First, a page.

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Nobody REALLY Asked Me, But...

Nobody REALLY Asked Me, But...

August 28, 2002

John E. Simpson is the author of XPath and XPointer

Last August, for the one-year anniversary of my stint as the XML Q&A columnist, I wrote a piece called "Nobody Asked Me, But..." It covered some rather strange questions that no one, to my knowledge, had submitted to the oreillynet.com XML forum. One of those bogus questions asked how to obfuscate the markup in an XML document; while its structure would remain intact (elements nested inside of elements, and so on), the "meaning" of its elements and attributes would no longer be plain.

Then, a couple months ago, I heard from a reader named James. He liked that question and its answer but wanted to know how he could take it further. In this two-year anniversary column, I'll deal with James's question and some others it raises.

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By Doug Tidwell

Q: How can I use XSLT to mask not only the markup, but the content of my XML document?

A: Just as a reminder, here was the sample XML document from last year's column:

   <invoice inv_num="A200106180013">
      <payment type="visa" card_num="1234567890"/>
         <item item_num="098743">
         <item item_num="321822">

After applying the XSLT transformation using the simple ROT-13 "encoding" described in last year's column, this document looked as follows (retaining whitespace for something approaching legibility):

   <vaibvpr vai_ahz="A200106180013">
      <cnlzrag glcr="visa" pneq_ahz="1234567890"/>
         <vgrz vgrz_ahz="098743">
         <vgrz vgrz_ahz="321822">

While this is pretty murky, there are some content cues as to what's being obscured. For example, the "USD" attribute values are pretty good tipoffs that some kind of money is involved. And the numbers -- including the all-important credit card account -- are plainly transparent.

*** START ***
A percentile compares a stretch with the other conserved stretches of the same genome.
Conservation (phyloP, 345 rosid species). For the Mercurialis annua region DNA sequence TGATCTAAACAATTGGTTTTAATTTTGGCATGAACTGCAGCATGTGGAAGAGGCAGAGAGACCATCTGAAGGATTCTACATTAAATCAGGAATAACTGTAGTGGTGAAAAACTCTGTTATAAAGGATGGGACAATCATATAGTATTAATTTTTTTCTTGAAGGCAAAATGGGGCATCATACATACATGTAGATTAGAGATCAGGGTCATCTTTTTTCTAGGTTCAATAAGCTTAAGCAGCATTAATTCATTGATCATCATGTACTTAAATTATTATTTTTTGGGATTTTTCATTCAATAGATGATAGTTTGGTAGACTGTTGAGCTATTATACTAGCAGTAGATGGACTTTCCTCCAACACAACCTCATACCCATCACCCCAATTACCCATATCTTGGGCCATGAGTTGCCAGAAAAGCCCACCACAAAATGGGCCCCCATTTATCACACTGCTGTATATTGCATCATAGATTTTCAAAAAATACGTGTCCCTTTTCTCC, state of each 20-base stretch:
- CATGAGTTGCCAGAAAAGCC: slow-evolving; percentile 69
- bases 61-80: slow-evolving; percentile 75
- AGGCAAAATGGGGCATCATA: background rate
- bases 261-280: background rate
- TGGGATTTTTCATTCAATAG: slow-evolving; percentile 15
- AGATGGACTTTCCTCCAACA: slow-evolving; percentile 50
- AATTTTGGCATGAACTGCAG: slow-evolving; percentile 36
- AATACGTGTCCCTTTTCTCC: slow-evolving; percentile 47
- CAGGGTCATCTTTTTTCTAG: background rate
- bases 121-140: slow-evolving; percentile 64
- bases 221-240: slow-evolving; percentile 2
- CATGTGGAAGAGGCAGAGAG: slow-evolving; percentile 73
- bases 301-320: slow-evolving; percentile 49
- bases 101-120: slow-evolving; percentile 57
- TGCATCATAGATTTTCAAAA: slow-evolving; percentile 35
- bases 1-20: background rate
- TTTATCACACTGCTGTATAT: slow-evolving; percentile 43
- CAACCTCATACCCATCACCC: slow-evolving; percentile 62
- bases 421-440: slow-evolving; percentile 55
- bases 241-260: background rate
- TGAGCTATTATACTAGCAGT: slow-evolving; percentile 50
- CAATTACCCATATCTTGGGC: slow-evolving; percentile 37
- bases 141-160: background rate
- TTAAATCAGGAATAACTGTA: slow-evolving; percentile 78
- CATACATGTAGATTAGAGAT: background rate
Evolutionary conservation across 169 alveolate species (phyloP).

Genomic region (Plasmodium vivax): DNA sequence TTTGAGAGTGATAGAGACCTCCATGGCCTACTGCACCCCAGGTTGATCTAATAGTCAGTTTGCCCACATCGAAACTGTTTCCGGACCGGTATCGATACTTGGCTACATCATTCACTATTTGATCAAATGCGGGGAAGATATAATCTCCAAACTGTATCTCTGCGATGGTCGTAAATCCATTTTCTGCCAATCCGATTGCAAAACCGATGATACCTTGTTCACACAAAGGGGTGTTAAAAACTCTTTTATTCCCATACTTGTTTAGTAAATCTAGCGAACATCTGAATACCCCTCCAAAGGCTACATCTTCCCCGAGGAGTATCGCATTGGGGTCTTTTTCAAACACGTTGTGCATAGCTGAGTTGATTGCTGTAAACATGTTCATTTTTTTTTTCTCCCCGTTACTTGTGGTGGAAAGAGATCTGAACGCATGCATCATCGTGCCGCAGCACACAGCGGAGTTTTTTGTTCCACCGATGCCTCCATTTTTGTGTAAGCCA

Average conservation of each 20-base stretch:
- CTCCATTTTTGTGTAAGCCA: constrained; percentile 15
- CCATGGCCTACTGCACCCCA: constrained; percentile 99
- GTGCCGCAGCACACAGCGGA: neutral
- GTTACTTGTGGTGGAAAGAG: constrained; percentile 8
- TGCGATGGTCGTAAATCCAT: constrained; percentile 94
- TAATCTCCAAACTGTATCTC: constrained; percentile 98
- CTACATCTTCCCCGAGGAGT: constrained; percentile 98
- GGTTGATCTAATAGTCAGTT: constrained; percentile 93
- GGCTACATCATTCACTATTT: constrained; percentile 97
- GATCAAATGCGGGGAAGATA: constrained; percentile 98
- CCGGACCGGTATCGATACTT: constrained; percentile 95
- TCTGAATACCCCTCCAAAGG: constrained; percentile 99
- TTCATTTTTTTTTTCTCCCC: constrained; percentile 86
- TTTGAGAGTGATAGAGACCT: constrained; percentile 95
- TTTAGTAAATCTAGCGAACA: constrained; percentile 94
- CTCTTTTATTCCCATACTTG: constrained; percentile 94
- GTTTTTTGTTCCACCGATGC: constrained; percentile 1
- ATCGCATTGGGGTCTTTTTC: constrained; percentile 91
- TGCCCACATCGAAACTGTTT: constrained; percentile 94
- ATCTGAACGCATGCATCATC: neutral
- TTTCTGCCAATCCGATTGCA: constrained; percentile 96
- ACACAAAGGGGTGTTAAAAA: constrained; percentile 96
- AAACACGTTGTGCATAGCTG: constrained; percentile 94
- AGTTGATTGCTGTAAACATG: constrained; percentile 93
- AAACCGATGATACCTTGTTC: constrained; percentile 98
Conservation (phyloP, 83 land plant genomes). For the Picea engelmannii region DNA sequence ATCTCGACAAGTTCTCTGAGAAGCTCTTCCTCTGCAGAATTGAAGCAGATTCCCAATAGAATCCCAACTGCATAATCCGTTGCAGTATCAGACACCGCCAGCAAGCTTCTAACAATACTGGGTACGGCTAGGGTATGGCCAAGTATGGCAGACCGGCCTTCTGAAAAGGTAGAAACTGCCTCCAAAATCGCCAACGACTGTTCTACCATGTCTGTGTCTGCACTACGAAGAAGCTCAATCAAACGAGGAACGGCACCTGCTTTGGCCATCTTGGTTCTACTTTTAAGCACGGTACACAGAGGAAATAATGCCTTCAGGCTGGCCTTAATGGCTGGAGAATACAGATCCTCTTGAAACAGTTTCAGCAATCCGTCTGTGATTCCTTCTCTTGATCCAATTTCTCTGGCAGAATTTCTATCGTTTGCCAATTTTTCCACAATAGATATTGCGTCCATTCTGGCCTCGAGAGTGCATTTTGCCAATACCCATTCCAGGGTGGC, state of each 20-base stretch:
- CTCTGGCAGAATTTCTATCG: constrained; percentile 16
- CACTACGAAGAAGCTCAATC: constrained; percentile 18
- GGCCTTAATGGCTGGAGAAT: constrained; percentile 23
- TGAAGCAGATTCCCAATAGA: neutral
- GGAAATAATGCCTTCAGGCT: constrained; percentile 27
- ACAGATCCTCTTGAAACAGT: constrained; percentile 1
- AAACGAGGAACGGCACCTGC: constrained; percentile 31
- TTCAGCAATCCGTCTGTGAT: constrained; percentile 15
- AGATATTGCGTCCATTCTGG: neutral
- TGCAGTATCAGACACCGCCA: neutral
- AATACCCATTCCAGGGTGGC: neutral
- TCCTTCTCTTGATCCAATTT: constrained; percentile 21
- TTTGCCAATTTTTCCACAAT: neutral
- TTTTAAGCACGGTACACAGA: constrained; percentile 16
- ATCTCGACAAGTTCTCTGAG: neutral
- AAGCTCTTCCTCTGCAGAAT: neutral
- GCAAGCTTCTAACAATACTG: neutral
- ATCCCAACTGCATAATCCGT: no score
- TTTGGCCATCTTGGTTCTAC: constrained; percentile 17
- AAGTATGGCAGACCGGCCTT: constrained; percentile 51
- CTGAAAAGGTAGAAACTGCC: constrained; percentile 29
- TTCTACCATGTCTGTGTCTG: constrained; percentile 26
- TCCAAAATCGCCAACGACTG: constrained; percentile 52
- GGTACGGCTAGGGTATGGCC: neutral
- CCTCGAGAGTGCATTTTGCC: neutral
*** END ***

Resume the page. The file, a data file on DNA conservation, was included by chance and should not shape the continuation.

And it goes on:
Before tackling James's question outright, consider some of the problems it raised.

What's a "character"?

The ROT-13 algorithm I provided last year dealt with letters only. This sort of works for documents as simple as the one I presented last year. It fails to consider that an XML element or attribute's name may consist of many more characters than the mere 52 (26 uppercase, 26 lowercase) letters in the so-called Roman alphabet. It may also contain any of the digits 0-9, as well as a restricted set of punctuation (the underscore and colon -- respectively, the _ and : characters). Potentially much worse for a general-purpose routine, the "letters" in the name can come from any of a complete universe of characters outside the Roman alphabet, as well. (See the XML Recommendation for the complete list of legitimate "letters," presented as Unicode values.)

Thus, a complete and general-purpose ROT-13 routine would need to take into consideration such markup as


What does it mean for an XML name to be "well-formed"?

Aside from the whole class of characters which may be used in an XML name, there are restrictions on where in the name certain kinds of characters may appear. For instance, letters can be used anywhere at all in the name; digits, on the other hand, can appear anywhere except as the first character. Colons are supposed to be reserved for use with namespace prefixes, and both the prefix and the portion which follows the colon must separately follow the rules for XML names: jes:elem21 is a legitimate name; jes:21elem is not.

Why bring this up at all? If the source document to be "encoded" is already at least well-formed, as determined by a parser, then why does the ROT-13 algorithm need to worry? The answer is that the result document needs to be well-formed, too -- at least, if it is to be "decoded" using XSLT at the other end of the transaction. Otherwise, the XSLT processor won't even get to examine it; it will have been rejected out of hand by the lower-level XML parser. Which leads me to the next consideration...

Can I hide the markup characters -- <, >, & -- as well as the XML names and content?

Again, if the recipient of the ROT-13 "encoded" message will be "decoding" it using XSLT, the answer is no. An XSLT transformation operates only on XML input. It's true that the transformation can output plain text such as this:

   [invoice inv*num^!A200106180013!]

This is the first tag from the sample document, with square brackets in place of angle brackets, an asterisk standing in for the underscore, a caret replacing the equals sign, and exclamation points instead of quotation marks. Doesn't look like markup, does it? Your XML parser will agree, enthusiastically.

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